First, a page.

When Arsene Wenger won the Premier League title in 1998, during his second season in charge at Arsenal, he broke a 99-year British stronghold of English football's most coveted club prize.

An albeit sporadically successful, yet dilapidated squad under George Graham and latterly Bruce Rioch with a reputation for dull, defensive football were overhauled inside 20 months into a side with enterprise and unerring quality which eventually formed the basis of the philosophy which shaped the single greatest league campaign in top flight history.

Granted, the margins are significantly wider now than when Wenger took his bow in English football, but seldom will we see such a substantial step taken again through pure coaching and shrewd purchasing, rather than swathes of spending representative of throwing mud at a wall.

Such a transformation, one which manifested itself into one of the great teams in English football signifies among the single finest managerial achievements in the modern era, not least coming from a student even at 48 still in the relative infancy of his football education.

Arsene Wenger
Wenger was powerless to prevent Spurs cutting through Arsenal at will.

Wenger will however have to call on all his powers of experience and intuition from his early days in north London if he's to succeed in overhauling a five-point deficit during the final ten games of the 2012/13 season in order to qualify for next season's Champions League.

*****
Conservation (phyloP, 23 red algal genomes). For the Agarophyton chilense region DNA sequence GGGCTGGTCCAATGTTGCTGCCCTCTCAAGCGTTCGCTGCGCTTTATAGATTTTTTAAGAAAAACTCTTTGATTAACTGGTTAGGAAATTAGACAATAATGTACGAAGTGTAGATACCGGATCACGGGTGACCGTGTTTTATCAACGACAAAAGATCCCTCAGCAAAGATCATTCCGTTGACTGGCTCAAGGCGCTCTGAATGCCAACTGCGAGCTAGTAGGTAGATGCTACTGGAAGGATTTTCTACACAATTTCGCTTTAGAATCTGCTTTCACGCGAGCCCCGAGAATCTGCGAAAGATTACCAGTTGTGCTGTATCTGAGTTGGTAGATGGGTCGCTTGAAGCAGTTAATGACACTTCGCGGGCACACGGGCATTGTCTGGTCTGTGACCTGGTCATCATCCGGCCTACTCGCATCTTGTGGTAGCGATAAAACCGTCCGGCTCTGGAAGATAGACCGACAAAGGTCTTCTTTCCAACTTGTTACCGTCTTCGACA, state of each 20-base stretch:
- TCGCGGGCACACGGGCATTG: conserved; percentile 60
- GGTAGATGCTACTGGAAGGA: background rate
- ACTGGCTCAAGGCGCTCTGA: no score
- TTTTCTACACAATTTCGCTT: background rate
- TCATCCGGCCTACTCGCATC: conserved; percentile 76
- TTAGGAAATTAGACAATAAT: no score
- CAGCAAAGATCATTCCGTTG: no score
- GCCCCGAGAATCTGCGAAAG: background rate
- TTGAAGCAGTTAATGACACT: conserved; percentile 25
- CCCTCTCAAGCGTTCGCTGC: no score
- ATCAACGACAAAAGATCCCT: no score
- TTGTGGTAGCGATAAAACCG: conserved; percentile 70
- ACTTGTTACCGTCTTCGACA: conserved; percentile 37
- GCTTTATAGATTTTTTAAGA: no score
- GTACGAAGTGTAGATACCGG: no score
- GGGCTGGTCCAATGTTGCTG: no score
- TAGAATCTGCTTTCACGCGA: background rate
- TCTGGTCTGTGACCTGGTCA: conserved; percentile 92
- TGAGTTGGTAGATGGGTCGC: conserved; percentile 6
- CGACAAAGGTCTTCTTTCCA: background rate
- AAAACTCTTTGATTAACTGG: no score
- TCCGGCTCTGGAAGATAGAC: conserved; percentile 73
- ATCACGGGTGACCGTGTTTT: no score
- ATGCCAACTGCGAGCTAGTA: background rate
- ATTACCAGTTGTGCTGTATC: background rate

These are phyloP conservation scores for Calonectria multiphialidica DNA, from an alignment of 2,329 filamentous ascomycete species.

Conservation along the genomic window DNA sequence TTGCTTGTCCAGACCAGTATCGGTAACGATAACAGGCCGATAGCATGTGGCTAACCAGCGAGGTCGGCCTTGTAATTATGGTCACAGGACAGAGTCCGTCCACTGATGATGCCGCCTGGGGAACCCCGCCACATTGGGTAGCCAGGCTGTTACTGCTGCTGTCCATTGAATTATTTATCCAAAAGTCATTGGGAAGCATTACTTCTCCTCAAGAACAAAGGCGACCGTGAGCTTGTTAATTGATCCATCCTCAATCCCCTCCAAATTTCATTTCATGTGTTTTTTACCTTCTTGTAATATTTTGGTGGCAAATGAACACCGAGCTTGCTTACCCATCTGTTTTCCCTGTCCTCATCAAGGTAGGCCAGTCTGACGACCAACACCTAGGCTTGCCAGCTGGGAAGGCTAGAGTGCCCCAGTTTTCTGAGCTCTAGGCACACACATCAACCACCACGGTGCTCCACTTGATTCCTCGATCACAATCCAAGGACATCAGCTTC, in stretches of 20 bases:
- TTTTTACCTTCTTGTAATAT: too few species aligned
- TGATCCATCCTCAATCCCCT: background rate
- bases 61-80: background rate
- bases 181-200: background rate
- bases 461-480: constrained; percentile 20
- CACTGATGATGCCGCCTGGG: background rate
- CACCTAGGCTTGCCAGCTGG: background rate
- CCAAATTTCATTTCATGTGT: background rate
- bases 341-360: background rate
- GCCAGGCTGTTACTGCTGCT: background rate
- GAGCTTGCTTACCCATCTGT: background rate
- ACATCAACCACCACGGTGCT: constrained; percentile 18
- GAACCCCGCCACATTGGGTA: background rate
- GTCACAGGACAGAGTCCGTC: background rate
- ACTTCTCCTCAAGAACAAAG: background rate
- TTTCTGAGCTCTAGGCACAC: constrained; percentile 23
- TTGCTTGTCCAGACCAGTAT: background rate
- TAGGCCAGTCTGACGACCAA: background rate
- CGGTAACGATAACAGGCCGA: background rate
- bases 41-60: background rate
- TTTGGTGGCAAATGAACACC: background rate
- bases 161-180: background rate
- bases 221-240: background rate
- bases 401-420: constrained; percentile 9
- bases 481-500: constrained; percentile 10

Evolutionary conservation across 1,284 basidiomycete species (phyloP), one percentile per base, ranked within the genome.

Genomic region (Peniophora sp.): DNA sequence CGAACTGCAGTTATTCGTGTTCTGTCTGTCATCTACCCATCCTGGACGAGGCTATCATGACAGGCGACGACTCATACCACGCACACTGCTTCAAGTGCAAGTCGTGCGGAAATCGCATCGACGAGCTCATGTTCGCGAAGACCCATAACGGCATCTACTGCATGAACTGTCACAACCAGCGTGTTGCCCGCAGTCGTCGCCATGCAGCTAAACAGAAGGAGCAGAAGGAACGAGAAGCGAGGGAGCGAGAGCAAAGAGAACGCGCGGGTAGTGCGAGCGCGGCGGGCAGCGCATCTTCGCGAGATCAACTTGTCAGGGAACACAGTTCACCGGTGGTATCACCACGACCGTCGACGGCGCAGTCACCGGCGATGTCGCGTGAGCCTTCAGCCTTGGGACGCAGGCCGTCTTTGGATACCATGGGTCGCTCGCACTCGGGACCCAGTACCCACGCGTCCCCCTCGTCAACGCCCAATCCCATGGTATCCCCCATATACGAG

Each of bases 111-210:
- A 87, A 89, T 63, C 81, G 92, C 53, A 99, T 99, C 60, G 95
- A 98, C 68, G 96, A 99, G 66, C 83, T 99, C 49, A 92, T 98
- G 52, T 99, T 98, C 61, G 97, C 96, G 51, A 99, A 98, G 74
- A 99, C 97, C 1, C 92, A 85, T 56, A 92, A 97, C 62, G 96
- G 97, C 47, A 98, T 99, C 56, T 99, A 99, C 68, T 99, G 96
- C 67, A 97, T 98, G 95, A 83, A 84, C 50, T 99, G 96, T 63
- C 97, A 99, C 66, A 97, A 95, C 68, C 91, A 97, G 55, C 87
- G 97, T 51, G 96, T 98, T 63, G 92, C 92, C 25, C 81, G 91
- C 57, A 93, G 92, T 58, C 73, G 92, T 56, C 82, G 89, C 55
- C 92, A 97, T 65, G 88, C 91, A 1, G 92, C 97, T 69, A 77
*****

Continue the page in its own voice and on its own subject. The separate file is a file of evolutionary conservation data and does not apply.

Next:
Defeat to Tottenham Hotspur in a tightly contested game, yet one that exposed the increasing gap between the two rivals, leaves Arsenal on the brink of ending a sequence of 15 successive seasons in Europe's premier club competition.

The irony would surely not be lost among the increasingly angered Arsenal following should the club, whose onus on financial stability has superseded that of on the field investment, miss out on the biggest annual pay-day in European football after consecutive summers of spending not relative to that which has been recouped.

Such an argument has been undermined by the quality of the players Wenger has been able to attain, forming an eleven which can compete with any in the Premier League but who over a season have floundered amid an absence of depth.

There's little doubt the strength of the opposition is a contributing factor. Tottenham, as they did at White Hart Lane on Sunday, will defy simplistic accusations of being a one-man team should they finish in the top three, while European champions Chelsea are the other obstacle.

The remaining fixtures for the current top four occupiers are split evenly between the top and bottom halves, while Arsenal face just one side in the top seven during the rest of the season; a Manchester United team who will likely be league champions and possibly have a Champions League semi-final second leg on their minds upon the 28 April meeting.

The race is far from run, but Wenger requires a turnaround in fortunes similar to which he enjoyed during his first two seasons in charge. Those days, expectations at Arsenal and long-term assurances worked as an adequate safety net for the Frenchman. Second chances are unlikely to be as forthcoming this time around.